The Definition of Sport

Sport can be broadly defined as any activity engaged in by humans in which they attempt to gain an advantage over others in some way. Humans are inherently competitive but sport can involve anything from playing a sport to participating in a particular contest. In most modern societies sport has developed as an important element of social life and has come to represent the very essence of who people are. Sport, and particularly sport that involves a degree of physical activity, is regarded by most people as an activity of purely physical nature. A popular word for this conception of sport is ‘pleasure sport’.

A popular form of sport for many people is darts, the addictive game that requires quick movements and precise timing. darts is a great form of exercise because it does not require too much physical exertion; indeed most people will agree that it is impossible for them to play sport without some degree of physical exertion. However, it is worth noting that sport can also involve exertion, and in particular certain sports it is possible to derive benefit from using your body in ways that you would never have necessarily considered doing in other situations. As such, it is worth considering that there can be a place for sport in our lives even when we do not participate in physically strenuous sports.

The definition of sport itself is open to considerable interpretation. It is commonly held that sport encompasses any physical activity that challenges the human body and its capacity for physical resistance. In this definition sport can be seen to include sporting activities that involve using the body in an endurance competition, such as sprinting up a set of stairs, swimming for a marathon, or cycling for an hour. Sport can also be used to describe non-sporting events, such as swimming or lifting weights. However, sport can also encompass any physical activity that creates an obstacle for the participant, and that requires skill, strength, and fitness.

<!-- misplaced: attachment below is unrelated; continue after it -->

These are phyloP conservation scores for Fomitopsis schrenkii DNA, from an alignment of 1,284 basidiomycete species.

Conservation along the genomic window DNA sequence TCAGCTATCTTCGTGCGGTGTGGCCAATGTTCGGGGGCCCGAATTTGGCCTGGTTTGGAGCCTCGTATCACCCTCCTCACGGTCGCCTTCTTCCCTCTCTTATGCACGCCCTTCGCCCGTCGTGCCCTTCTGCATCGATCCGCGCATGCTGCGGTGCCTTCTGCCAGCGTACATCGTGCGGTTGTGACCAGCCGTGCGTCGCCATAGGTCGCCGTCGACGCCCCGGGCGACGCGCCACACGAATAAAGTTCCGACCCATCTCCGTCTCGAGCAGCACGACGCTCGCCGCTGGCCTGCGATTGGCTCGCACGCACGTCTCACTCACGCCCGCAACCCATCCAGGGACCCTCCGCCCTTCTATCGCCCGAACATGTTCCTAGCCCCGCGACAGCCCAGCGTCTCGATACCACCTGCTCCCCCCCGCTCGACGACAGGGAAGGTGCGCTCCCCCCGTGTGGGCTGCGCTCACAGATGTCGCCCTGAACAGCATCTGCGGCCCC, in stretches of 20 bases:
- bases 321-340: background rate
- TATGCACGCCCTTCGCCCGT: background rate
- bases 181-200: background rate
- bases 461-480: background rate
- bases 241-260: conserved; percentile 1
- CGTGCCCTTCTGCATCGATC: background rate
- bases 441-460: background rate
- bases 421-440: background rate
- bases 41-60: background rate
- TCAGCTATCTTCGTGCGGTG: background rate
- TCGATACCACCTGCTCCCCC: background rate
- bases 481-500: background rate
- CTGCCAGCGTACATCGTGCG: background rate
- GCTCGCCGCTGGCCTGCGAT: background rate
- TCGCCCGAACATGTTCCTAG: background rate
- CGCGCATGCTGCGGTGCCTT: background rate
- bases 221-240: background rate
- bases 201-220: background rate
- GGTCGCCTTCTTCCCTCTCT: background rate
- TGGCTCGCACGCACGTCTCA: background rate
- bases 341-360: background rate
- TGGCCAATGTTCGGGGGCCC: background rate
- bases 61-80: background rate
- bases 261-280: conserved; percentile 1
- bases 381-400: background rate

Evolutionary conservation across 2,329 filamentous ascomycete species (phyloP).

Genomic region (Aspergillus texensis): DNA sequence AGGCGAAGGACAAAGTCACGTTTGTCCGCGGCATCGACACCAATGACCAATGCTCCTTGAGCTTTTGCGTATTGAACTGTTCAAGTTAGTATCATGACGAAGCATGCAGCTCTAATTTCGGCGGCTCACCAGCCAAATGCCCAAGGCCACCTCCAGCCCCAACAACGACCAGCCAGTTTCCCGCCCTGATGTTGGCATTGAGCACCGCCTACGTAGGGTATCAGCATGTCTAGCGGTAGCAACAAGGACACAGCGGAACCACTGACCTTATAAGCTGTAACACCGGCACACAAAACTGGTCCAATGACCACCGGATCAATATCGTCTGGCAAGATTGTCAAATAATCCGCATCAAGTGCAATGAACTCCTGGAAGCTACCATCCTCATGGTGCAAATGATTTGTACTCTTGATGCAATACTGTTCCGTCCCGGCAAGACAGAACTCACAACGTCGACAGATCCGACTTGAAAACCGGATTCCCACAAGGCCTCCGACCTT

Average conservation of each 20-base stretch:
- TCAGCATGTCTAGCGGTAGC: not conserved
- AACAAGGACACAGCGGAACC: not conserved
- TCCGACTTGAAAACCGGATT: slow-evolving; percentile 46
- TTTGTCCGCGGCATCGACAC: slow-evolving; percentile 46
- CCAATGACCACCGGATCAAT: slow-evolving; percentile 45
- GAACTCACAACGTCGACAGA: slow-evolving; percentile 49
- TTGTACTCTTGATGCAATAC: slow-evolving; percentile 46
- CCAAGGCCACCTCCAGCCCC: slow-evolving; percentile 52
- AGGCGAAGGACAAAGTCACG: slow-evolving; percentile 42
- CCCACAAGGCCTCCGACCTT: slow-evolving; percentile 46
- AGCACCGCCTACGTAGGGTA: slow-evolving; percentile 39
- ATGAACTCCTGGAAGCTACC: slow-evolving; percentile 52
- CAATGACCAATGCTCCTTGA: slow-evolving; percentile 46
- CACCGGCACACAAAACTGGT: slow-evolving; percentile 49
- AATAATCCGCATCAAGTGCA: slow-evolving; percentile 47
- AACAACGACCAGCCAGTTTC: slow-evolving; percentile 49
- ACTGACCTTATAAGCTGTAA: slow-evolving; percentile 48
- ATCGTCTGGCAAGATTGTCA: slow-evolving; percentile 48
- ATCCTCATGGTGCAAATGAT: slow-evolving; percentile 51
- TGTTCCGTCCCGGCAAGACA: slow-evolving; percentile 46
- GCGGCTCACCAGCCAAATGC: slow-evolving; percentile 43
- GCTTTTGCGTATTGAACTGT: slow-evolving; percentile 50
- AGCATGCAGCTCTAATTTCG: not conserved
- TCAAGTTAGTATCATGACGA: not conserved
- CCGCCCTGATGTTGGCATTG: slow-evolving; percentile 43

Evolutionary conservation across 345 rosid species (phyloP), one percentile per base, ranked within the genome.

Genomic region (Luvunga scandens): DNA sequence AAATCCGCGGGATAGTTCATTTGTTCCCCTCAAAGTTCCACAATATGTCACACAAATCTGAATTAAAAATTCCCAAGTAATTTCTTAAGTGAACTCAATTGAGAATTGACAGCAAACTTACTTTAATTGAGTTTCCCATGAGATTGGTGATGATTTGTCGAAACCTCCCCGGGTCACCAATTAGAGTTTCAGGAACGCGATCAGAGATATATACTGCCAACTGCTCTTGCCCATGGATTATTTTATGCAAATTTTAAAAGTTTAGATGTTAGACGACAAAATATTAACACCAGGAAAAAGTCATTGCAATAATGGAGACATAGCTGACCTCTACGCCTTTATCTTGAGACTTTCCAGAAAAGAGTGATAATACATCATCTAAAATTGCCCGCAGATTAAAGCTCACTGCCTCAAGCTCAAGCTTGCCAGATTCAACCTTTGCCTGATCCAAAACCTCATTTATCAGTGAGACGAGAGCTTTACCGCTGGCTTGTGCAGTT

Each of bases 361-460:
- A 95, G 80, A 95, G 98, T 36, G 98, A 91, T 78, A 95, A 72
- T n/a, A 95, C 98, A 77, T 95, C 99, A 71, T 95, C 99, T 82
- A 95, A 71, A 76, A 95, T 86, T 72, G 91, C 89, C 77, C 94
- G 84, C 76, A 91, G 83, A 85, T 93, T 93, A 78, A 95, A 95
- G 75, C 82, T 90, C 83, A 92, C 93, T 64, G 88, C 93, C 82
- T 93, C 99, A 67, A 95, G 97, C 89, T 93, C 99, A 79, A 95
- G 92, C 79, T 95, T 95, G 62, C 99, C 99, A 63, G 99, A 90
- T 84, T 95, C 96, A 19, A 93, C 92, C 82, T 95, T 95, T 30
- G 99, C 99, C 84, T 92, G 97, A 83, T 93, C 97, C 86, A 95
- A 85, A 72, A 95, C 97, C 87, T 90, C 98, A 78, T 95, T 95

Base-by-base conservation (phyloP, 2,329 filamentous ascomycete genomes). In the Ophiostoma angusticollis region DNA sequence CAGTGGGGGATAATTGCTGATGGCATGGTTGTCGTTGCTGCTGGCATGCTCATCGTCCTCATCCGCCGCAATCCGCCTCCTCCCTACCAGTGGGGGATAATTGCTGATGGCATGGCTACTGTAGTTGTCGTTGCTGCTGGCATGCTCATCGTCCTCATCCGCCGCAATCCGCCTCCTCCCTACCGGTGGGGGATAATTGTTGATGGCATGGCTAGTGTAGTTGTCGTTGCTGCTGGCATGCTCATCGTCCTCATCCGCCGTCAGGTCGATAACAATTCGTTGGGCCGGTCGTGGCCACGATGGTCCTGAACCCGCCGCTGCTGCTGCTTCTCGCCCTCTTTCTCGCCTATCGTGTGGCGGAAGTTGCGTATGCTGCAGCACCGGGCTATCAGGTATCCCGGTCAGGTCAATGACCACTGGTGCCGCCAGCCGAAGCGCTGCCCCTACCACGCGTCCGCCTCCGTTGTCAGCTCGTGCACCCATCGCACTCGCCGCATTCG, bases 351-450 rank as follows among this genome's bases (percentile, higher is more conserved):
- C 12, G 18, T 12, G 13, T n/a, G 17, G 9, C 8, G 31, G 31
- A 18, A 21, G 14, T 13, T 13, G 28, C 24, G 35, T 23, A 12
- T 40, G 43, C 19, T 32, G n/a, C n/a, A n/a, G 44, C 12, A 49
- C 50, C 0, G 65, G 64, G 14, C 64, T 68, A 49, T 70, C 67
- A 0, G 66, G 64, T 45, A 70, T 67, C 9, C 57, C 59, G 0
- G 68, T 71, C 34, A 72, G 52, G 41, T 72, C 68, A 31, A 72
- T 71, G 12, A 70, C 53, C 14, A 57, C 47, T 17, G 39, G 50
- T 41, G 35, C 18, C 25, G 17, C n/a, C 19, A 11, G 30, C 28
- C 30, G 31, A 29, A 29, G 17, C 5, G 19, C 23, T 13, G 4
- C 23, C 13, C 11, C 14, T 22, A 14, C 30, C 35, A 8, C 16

Sport is a wide-ranging definition that encompasses a wide range of informal physical activities that are popular with the vast majority of people. For example, many would probably define sport as participation in competitive events, including athletics, hockey, swimming, racquetball, and golf. Some would go further and define sport further as participation in professional events, including Olympic, World Tour, and European and world championships. It should be noted, however, that in some parts of the world, such as the US and Canada, sport can be seen to include only contact sports, and to exclude outdoor activities.

In addition to the broad definition of sport, some professionals have defined it more precisely, especially as applied to the definition of the mentally-engaged athlete. For these individuals, sport is a means of engaging with the physical and mental aspects of one’s self. For instance, those engaged in extreme sports, including skydiving, rock climbing, racing car duels, etc., are commonly considered to be engaged in the mentally-engaged athlete definition. The definition is also important because of its application to collegiate athletics, which are often characterized by schedules and competition levels that mirror the physical activities for sport. Thus, college athletes may be more closely related to the definition.

For many, the definition of sport is related to the ability to master skills and sport in an existing or recreated setting. However, most definitions of sport leave room for non-physical exertion, such as skilled competition, fine or delicate motor coordination, and enhanced skills. Indeed, in many ways, sports are becoming more about skill and precision than about physical exertion. As Michael Brown and Robert McKenzie argue in their seminal work, Theoria: A History of Sport, “the history of sports is really the history of technology applied to the social sciences.”

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